Rose Campbell is having a hard time adjusting to her new life. Recently orphaned, she has been swept away from a strict girls` boarding school and placed in the care of her six aunts and seven rowdy male cousins. When her guardian, Uncle Alec, returns from abroad, things are about to change once more. To her aunts` alarm Alec has different ideas of what it means to raise a girl than most, but his unconventional approach might just be what gets Rose out of her shell. Just as author Louisa May Alcott`s widely-read novel Little Women (1868), Eight Cousins (1875) is unusually forward-thinking and feminist for its time.
Three trees, known as the Peacock trees, are blamed by the peasants for the fever that has killed many. Squire Vane scoffs at this legend as superstition. To prove them wrong, once and for all, he takes a bet to spend the night in the trees. In the morning he has vanished. Is he dead, and if so who has killed him? The poet? The lawyer? The woodsman? The trees?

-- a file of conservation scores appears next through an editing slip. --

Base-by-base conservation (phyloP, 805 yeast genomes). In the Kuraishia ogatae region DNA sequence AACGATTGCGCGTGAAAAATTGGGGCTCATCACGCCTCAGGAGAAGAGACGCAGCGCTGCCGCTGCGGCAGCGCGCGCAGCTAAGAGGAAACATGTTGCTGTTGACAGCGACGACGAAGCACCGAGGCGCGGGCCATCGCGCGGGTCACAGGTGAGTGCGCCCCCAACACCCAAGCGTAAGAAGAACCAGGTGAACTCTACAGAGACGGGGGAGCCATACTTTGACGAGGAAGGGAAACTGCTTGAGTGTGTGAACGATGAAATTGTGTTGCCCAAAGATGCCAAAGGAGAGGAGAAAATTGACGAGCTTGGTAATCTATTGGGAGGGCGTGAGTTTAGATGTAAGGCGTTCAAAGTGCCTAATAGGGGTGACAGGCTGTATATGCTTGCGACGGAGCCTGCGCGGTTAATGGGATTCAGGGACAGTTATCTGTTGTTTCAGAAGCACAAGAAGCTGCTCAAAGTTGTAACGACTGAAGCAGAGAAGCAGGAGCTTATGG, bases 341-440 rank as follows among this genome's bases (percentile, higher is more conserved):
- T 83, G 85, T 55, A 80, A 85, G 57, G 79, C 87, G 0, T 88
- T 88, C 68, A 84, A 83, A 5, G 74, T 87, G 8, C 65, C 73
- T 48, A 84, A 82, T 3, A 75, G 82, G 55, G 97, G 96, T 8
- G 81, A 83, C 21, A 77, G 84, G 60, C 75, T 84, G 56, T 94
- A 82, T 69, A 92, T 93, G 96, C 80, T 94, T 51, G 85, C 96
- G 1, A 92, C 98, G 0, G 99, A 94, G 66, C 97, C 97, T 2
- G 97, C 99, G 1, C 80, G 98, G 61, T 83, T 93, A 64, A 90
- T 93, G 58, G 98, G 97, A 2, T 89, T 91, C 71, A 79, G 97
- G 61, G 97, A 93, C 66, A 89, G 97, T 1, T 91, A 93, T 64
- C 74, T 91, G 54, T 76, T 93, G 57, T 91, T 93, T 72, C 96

After traveling around the world for several years, Rose Campbell returns home to find her boy cousins all grown up. In this upbeat sequel to Eight Cousins, Rose has become an attractive heiress and is now drawing the attention of several male suiters. But like Pride & Prejudice and Anne of Green Gables, Rose in Bloom (1876) shows a woman ahead of her time with her own ideas about her future. Besides, who would love Rose for her and not her money? The answer might surprise her. Heart-warming and swoony, Rose in Bloom is the story of a little girl who has grown into a young woman with her own great love story.